On TLB, I was very struck by its opening but felt that it lost itself after a few chapters and I was disappointed in the second half of the book. I had no wish to see the film as films are rarely more insightful than the books they are based on and I could just imagine what Peter Jackson would make of this with his inability just to tell a story but to go to town on it – worked OK in Lord of the Rings but there are very few books out there on that scale. TLB would be most effective with a small-scale, unsensational approach that let the horror speak for itself, but I am sure it did not get that with Jackson. (I did love the LOTR films though- the extended editions that is).

    Was the film DOA based on a book? That may have been the one about the murder victim – the protag realises he has a few hours to live and has to find out who has poisoned him….

    Another similar book/film is The Cut or In The Cut, starring Meg Ryan. I think the book is by Suzanne Moore or someone with a very similar name.

    I really hated the concept of Sleepyhead by Mark Billingham – I just hate books about murder or torture, and felt so upset reading that book from the pov of victims who were paralysed but who could think fine. I just can’t understand why anyone would want to read about that.

    • Maxine – Oh, no need to thank me; yours was the inspiration for this post. And you are so right about Christie. That’s part of why I’m such a fan of her work. Yes, one could point to other authors who perhaps write wittier dialogue, or deeper characters, or…or…. But Christie was so far ahead of her time in so many dozens of different ways. I feel that every time I look at her work, I learn something new about the craft of writing crime fiction. Little wonder I refer to Christie in nearly every one of my blog posts.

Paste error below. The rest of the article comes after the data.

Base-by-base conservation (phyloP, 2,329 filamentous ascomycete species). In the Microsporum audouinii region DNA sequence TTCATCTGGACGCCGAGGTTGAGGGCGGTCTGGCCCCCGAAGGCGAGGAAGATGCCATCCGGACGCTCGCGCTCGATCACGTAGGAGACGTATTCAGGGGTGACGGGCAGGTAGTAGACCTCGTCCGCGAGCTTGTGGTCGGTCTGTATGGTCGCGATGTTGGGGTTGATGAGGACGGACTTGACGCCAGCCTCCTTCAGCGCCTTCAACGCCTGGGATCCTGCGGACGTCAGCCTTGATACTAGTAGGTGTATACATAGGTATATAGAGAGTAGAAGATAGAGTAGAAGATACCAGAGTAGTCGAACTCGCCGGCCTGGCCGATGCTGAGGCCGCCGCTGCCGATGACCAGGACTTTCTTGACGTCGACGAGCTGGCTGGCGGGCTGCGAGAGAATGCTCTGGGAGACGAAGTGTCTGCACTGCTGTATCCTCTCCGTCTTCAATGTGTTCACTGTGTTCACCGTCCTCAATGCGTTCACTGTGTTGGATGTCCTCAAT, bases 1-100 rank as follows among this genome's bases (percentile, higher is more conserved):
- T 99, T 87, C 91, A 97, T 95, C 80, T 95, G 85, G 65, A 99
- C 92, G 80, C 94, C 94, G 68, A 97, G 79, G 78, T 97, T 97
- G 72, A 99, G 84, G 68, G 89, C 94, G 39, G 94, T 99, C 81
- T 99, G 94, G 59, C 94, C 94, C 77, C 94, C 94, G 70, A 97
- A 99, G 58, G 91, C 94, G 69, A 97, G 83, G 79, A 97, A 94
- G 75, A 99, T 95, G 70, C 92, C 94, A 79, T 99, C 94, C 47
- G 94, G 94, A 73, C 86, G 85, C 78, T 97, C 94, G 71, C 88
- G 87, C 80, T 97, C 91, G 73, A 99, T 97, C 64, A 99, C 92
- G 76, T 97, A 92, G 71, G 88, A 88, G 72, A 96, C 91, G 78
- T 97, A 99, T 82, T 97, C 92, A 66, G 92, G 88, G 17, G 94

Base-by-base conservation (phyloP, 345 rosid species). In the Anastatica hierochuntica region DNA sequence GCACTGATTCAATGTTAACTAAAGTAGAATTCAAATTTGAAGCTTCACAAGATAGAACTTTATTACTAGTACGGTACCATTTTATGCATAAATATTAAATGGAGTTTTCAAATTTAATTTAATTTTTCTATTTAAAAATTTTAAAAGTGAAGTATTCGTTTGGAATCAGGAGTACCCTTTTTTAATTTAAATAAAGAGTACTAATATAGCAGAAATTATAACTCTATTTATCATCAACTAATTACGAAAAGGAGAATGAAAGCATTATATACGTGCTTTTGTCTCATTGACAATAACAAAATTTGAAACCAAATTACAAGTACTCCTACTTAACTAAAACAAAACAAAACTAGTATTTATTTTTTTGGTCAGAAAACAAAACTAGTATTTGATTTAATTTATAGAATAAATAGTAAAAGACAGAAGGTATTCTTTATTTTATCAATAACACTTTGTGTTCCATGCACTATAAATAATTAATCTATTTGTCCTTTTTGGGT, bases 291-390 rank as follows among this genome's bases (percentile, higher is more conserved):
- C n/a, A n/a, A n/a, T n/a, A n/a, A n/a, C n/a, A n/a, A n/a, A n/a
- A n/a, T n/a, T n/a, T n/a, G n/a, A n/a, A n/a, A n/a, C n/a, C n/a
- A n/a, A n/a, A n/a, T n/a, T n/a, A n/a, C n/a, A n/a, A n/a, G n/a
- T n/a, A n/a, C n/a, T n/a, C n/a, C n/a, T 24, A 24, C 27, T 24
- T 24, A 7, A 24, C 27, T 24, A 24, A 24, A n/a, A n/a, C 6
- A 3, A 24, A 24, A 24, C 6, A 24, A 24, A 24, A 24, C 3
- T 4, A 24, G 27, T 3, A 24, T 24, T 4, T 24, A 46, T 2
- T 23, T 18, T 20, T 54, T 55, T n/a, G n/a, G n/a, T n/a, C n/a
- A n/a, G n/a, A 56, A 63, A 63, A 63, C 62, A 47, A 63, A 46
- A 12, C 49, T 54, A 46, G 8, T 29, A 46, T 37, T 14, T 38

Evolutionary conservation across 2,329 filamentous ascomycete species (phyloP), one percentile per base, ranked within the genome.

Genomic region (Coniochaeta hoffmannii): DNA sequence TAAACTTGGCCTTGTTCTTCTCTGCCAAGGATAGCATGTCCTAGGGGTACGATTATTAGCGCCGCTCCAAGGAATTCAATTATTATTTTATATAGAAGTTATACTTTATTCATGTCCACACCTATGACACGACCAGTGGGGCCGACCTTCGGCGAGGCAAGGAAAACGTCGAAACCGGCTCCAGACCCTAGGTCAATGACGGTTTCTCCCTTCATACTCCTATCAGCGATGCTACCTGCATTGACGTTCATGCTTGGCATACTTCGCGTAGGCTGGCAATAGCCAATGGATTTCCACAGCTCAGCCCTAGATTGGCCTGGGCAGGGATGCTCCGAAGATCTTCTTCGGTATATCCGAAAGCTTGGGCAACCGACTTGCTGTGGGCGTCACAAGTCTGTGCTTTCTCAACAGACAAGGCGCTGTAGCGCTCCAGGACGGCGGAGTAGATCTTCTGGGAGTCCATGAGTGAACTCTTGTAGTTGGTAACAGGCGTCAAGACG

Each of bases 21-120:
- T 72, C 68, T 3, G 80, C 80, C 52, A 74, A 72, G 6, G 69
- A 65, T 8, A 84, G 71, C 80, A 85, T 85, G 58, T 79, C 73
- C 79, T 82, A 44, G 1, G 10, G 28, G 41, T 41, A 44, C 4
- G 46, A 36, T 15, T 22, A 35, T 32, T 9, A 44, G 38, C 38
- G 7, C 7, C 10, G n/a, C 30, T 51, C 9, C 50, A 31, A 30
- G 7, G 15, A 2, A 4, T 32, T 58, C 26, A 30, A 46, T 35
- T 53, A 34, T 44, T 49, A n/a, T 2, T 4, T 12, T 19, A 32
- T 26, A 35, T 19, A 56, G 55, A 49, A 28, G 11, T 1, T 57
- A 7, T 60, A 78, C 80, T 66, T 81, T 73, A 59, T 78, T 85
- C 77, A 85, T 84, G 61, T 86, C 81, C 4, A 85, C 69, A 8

As to The House of the Spirits, I haven’t read that one in years, so I can’t speak in sophisticated detail about it. But as I recall, one of the characters (I believe it’s Clara) is psychic or has some paranormal ability. When she dies later in the novel, if I recall correctly, her spirit comes back to visit her grand-daughter. In that sense yes, it’s a terrific example of a “dead person who speaks,” and it’s such a wonderful example of magical realism. Thanks for reminding me of this; it’s been far, far too long since I read it, and I should again.
      It’s interesting, too, that you mention Peter Jackson’s style. Different directors are most definitely skilled at different kinds of films. As you say, Jackson’s approach worked quite well with the Lord of the Rings films, I thought. I really enjoyed them all and didn’t feel that for those films, the style was too over the top. As I say, I didn’t see The Lovely Bones on film, but yes, I can imagine that style wouldn’t work well with that quiet kind of a story. I wonder how many many other films just simply don’t work not because the novel on which they’re based is poor, but because they’re not handled well by the director, or because it’s just not the right director for that story. Interesting question!!
      Right you are that 1950’s D.O.A. is about Frank Bigelow, an insurance salesman who’s given a slow-acting poison for which there is no antidote. He has only a short time to live, and uses that time to search frantically for the culprit. The film was later made into a novel, but the story was born, as it’s said, in the cinema. It’s an interesting twist on the plot point of getting the victim’s point of view, and it’s considered a noir film classic. The film’s been remade several times, too.
      And I couldn’t agree with you more about gratuitous torture and particularly cruel murder. That’s one of the few ways in which I censor my reading, to be honest.